Austin “Jack” DeCoster, the infamous egg magnate sentenced to jail for his role in a national salmonella outbreak, will have “absolutely no role in the management” of three central Maine egg farms that he owns, according to their new leaseholder.

Melanie Wilt, a media consultant who represents Hillandale Farms, said Tuesday that DeCoster still owns the farms in Turner, Leeds and Winthrop but has no ownership stake in any of the Hillandale companies. Hillandale is a Pennsylvania-based egg producer founded by a longtime ally and business partner of DeCoster, Orland Bethel.

Iowa farms controlled by Hillandale and DeCoster were at the center of a 2010 salmonella outbreak estimated to have sickened more than 56,000 people nationwide and resulted in the recall of half a billion eggs. DeCoster and his son, Peter, pleaded guilty in 2014 for their role in the outbreak and were sentenced to three months in jail in April, while a company they controlled pleaded guilty to bribing federal inspectors. Federal prosecutors in Iowa said the DeCosters haven’t served their sentences because they are appealing them.

In the aftermath of the outbreak, DeCoster announced he was turning over his farms to a Land O’Lakes subsidiary in a 10-year lease-to-purchase deal. Land O’Lakes, based in Minnesota, did not purchase the farms, and instead its egg subsidiary, California-based Moark, reached an agreement in July to sell the lease to Hillandale, Wilt said. The farms are still owned by DeCoster’s companies.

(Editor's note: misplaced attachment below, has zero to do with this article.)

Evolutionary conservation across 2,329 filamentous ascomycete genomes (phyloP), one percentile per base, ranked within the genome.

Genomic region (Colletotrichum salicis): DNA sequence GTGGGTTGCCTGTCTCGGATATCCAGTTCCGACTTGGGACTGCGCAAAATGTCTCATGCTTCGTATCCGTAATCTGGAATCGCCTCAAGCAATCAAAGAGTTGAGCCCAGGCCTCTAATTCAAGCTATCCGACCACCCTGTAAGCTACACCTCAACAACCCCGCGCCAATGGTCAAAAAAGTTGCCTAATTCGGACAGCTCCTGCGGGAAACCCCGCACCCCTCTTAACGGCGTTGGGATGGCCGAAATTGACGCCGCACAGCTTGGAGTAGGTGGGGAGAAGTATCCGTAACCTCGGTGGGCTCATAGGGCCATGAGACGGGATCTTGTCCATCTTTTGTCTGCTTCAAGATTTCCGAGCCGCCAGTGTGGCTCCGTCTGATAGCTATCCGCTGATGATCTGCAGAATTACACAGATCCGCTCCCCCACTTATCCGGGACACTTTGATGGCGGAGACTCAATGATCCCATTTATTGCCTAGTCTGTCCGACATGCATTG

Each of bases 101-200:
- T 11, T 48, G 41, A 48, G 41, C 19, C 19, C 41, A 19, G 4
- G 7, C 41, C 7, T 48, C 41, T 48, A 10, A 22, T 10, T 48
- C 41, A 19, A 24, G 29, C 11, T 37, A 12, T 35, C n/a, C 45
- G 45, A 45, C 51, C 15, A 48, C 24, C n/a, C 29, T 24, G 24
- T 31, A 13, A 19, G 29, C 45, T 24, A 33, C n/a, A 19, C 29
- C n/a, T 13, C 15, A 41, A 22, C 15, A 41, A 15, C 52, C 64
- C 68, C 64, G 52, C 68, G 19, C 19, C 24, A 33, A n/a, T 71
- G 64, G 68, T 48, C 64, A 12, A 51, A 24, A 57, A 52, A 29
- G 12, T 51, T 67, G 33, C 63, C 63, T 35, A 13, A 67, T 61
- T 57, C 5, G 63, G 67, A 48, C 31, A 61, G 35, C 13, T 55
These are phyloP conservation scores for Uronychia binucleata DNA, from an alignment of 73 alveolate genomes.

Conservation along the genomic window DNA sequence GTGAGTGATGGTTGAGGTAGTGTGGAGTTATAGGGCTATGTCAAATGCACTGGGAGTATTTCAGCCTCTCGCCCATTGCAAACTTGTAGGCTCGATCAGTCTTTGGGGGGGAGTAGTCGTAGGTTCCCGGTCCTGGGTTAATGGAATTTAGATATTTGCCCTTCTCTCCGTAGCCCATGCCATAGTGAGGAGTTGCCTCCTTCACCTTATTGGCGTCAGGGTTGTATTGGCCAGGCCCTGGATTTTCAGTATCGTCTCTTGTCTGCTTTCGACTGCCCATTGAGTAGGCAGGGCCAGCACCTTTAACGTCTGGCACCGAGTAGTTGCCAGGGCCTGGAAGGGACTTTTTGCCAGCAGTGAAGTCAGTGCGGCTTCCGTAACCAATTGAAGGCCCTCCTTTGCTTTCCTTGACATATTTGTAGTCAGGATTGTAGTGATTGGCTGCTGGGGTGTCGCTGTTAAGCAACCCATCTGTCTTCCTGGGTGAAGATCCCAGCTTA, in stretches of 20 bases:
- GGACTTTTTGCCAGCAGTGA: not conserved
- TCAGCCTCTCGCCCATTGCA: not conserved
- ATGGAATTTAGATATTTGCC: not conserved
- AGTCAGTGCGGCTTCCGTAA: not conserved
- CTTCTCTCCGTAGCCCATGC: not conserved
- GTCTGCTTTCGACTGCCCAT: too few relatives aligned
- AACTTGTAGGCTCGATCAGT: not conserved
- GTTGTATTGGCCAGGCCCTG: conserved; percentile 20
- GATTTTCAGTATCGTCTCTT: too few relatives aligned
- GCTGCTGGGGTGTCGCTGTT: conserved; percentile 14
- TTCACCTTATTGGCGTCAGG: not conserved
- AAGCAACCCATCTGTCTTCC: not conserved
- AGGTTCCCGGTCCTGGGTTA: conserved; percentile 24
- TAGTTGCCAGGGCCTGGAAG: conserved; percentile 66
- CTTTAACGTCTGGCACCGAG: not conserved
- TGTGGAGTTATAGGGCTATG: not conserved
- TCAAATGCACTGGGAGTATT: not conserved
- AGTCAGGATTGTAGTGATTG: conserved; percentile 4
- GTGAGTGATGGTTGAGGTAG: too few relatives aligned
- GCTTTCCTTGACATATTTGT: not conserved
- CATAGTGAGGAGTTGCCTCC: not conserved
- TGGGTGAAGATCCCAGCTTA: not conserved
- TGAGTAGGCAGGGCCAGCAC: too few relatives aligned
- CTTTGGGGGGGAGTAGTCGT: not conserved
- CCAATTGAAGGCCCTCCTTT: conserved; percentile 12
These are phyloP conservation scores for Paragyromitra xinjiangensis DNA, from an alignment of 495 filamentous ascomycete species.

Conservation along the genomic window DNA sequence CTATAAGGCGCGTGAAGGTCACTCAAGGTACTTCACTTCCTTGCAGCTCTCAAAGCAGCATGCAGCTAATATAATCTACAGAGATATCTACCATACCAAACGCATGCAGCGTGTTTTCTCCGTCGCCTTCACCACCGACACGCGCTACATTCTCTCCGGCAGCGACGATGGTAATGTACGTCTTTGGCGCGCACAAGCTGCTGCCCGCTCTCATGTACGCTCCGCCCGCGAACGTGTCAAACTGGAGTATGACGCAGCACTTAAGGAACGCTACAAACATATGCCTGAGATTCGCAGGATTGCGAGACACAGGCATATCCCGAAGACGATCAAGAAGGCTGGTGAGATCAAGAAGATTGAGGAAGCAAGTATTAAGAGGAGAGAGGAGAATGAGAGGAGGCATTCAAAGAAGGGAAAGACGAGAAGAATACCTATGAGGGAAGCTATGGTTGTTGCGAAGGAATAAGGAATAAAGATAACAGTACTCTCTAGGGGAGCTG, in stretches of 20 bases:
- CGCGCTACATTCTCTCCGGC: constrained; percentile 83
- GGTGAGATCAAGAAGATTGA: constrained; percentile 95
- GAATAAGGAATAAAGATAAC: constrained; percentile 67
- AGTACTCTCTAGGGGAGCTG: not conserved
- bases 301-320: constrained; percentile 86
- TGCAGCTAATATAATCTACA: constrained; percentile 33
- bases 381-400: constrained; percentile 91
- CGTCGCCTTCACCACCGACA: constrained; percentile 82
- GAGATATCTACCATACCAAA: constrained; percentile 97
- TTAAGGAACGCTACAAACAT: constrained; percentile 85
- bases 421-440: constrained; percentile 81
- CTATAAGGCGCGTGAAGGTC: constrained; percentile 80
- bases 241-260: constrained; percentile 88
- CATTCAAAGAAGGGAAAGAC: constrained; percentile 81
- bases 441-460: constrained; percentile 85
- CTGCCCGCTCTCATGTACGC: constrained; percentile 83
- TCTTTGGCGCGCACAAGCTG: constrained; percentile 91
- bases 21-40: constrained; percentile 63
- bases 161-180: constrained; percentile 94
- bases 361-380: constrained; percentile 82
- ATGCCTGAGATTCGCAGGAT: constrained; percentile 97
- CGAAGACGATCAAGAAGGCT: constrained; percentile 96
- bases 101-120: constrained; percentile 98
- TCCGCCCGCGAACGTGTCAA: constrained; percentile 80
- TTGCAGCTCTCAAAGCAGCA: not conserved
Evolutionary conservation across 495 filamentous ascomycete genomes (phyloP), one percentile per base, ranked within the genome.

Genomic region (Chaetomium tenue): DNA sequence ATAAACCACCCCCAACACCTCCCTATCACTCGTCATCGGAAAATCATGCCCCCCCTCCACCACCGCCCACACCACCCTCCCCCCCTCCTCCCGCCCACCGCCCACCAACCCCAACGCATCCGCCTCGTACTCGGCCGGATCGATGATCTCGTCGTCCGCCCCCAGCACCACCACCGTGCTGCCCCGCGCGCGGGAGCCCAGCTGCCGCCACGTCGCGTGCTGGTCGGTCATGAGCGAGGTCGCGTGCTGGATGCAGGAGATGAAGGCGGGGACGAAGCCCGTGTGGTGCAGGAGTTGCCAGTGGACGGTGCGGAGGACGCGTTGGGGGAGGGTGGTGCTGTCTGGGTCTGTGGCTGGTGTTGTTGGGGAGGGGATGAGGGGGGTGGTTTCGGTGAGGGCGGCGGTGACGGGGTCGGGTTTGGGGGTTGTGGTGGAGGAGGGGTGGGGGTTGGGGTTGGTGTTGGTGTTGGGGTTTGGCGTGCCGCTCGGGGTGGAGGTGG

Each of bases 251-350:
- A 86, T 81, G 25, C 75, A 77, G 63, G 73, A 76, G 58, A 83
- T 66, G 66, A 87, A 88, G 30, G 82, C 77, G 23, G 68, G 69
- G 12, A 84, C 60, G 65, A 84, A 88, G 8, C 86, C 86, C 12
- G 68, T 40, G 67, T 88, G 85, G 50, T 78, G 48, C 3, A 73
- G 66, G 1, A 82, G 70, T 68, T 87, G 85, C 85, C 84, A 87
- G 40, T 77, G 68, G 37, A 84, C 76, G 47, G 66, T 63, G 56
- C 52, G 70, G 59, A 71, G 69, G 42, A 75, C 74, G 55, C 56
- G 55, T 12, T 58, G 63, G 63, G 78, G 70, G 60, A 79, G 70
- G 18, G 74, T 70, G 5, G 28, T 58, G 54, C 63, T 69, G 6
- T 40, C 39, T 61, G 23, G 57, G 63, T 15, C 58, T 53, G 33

The farm in Turner has remained fully active, Wilt said, and is operating at capacity with 2.8 million laying hens. A farm in Winthrop had been closed but is being repopulated and now has 200,000 birds. The Leeds farm is closed with no plans to reopen.

The company will keep the managers Moark hired, including the senior manager, Skip Hagy, who pledged in a written statement to “continue to improve operations as we have worked diligently to do over the last four years as Moark employees.”

DeCoster, 81, is perhaps the most infamous businessman in Maine history. Over a half century of misconduct, his egg and hog companies have paid millions in fines and damages for everything from faking trucking logs and knowingly hiring illegal immigrants to environmental contamination, animal cruelty, workplace safety problems, and the exploitation of workers, including the alleged rapes of female employees by supervisors and the terrorizing of workers housed in squalid, crowded, cockroach-infested company trailers at his Maine farms.

In 2006, Ohio authorities discovered DeCoster was the controlling investor in an Ohio egg company owned by Hillandale’s Bethel, even though DeCoster was prohibited from operating farms in the state because he had been declared a “habitual offender” in another state, Iowa. DeCoster had apparently also invested in the Hillandale farm in Iowa involved in the 2010 outbreak, and had provided them chickens and feed.

Hillandale said in a press release Tuesday that it would be “assuming the farms’ payroll” on Sept. 26. It has applied to the Maine Department of Environmental Protection to have appropriate permits transferred from Land O’Lakes, but department spokesman David Madore said there is no timeline for when those would be approved.

Comments are no longer available on this story